Adam was our first born. Like all mothers, I am aware of the fact that I am not objective when it comes to my children, but he was truly an amazing kid. We found ourselves raising a warm, funny, loving and smart boy and smothered him with love and affection. So far, so good.
We started noticing something wasn’t quite right in the early stages of elementary school. We were told that he is somewhat struggling to keep calm and focused during class, but we always thought he was mischievous just being playful and overlooked it.
Obviously, we stood by him and continuously claimed that he was a vibrant and happy kid and that nothing was wrong with him. Unfortunately, as time passed by and academic expectations of him increased we noticed he was also struggling with his homework and exams.
But that turned out to be the least of our problems as we later discovered. Gradually Adam started to become more shy away. The less he succeeded in school the more we felt he “drifted away” socially and was reluctant to do things he used to enjoy before. It seemed as if he lost faith in himself and his capability to succeed.
It was hard for us. We knew he was clever and had everything it took to succeed, but he always seemed restless and “out-of-focus,” constantly shifting from one thing to another and avoiding doing things he thought he wasn’t any good at. There was an obvious gap between his self-perception and the reality.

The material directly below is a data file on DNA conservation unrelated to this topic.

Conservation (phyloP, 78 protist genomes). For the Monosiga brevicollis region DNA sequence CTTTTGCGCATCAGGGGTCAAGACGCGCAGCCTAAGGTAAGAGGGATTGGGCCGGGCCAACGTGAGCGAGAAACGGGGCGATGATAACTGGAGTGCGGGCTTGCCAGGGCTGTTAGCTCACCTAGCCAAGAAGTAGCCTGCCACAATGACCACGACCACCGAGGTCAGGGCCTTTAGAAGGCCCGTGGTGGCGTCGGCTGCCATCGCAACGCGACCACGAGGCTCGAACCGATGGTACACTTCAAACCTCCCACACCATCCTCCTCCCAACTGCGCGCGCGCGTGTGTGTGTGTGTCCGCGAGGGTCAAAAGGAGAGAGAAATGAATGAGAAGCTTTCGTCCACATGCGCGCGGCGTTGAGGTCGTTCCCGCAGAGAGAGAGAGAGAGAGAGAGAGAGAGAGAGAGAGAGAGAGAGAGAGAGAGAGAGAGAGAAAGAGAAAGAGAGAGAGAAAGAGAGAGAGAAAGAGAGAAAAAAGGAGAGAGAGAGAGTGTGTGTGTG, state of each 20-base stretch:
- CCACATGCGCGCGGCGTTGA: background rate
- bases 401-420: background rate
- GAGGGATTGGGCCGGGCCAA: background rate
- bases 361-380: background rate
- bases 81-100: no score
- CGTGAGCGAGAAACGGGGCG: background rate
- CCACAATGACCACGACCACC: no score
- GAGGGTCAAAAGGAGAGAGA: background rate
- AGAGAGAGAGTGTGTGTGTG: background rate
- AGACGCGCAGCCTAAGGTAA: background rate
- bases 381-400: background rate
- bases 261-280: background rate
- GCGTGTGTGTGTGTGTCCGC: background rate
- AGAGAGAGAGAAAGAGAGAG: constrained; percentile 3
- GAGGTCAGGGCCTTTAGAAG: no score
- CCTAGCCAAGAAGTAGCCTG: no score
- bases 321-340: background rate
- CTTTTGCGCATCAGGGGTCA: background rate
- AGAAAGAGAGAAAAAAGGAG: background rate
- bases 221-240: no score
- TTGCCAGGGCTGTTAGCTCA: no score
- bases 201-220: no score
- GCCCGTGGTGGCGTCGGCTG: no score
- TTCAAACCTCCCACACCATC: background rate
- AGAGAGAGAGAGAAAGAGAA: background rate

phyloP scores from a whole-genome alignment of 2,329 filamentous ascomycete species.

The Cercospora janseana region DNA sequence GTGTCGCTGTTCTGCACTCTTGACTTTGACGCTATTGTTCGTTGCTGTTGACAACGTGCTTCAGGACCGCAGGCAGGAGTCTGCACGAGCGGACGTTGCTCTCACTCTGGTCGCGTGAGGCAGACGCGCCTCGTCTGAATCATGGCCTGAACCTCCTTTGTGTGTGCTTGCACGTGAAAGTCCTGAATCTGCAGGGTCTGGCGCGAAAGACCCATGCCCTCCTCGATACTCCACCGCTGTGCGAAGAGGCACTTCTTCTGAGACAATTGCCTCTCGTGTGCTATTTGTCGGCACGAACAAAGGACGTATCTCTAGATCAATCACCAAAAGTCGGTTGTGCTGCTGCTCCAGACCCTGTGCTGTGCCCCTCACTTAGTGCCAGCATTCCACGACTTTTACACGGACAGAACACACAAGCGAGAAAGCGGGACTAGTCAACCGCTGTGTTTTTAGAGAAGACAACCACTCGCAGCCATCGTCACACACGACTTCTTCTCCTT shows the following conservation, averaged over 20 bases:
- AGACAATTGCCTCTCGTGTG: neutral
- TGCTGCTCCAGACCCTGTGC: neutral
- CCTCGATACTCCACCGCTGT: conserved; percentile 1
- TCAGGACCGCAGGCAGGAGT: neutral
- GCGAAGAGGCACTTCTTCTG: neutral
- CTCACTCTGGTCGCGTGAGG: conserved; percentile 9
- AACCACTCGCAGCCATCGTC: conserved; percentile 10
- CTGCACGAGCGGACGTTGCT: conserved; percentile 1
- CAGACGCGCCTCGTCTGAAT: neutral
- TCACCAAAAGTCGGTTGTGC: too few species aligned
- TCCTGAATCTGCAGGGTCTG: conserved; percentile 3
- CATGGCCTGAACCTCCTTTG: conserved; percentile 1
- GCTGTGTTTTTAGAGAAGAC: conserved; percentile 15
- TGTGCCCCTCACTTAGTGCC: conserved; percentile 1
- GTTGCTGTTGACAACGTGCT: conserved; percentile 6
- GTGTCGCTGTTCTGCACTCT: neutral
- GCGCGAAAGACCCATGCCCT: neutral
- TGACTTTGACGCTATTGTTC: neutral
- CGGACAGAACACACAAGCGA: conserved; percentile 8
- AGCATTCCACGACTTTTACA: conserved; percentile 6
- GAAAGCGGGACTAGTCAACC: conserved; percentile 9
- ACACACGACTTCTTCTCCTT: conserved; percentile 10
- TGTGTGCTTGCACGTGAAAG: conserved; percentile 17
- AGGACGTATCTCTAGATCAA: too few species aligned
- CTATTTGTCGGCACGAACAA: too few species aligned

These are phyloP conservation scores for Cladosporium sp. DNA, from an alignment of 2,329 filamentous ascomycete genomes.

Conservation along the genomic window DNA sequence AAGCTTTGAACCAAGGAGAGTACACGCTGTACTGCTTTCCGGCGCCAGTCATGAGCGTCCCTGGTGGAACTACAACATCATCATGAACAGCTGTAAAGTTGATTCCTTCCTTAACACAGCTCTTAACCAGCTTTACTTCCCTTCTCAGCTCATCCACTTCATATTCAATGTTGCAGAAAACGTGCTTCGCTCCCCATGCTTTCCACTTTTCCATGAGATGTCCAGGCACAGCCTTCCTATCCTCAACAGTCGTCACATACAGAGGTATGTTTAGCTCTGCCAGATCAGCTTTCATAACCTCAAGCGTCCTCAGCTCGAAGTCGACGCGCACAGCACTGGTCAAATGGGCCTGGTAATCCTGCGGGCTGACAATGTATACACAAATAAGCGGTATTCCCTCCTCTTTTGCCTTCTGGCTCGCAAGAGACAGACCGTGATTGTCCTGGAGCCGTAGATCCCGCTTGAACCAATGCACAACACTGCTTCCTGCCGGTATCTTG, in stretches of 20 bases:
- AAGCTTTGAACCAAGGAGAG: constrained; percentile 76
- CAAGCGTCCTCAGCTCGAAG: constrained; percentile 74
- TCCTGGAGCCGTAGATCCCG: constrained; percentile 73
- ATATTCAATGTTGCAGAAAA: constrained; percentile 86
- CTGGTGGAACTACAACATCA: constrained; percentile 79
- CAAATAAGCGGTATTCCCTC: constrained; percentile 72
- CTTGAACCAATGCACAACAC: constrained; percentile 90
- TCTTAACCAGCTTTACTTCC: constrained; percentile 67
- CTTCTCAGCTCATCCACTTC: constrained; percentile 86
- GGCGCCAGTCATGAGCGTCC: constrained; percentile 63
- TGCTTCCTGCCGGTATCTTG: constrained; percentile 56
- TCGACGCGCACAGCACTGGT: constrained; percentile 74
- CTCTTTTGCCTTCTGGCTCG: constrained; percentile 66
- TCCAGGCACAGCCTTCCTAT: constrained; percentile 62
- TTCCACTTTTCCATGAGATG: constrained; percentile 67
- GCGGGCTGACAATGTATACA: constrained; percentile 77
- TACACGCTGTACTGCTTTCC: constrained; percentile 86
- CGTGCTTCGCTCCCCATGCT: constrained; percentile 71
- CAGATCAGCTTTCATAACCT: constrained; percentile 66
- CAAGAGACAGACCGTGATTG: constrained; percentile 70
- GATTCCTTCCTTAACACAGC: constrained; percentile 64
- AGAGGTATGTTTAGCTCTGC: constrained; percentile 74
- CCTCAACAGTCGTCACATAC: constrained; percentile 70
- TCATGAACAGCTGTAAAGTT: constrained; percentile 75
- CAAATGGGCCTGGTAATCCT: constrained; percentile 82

One day I met a friend. I told her about Adam and how concerned I was. She asked whether he was diagnosed with ADHD. I was somewhat confused. I never thought that ADHD had any influence whatsoever on such issues. She suggested I would take him to an expert and find out.
The next day I scheduled an appointment with a specialist. After a few meetings and an on-line test that Adam had to do, came the answer, and it was conclusive. Adam had ADHD. I must admit it was a relief: we finally had answers and knew the source of Adam ’s low confidence. We knew how to handle it.
As the specialist explained, the more Adam failed, the more he lost faith in himself, but not just due to the poor academic outcomes but also, and more importantly, due to the gap he had in his mind between what he knew he could achieve and his actual results due to the ADHD.
We started treating Adam with a small dosage of Ritalin. The change was immediate and highly noticeable. He managed to sit quietly during classes and his grades started to improve. He was able to focus on his studies and take pride in his achievements; it was such a joy for us seeing the smile returning to his face.
We felt we got our great kid back, as well as our peace of mind. He was once again the charming, sharp kid we used to know, full of confidence and sociable.
ADHD is not a “disease”, but it could have devastating life repercussions if ignored.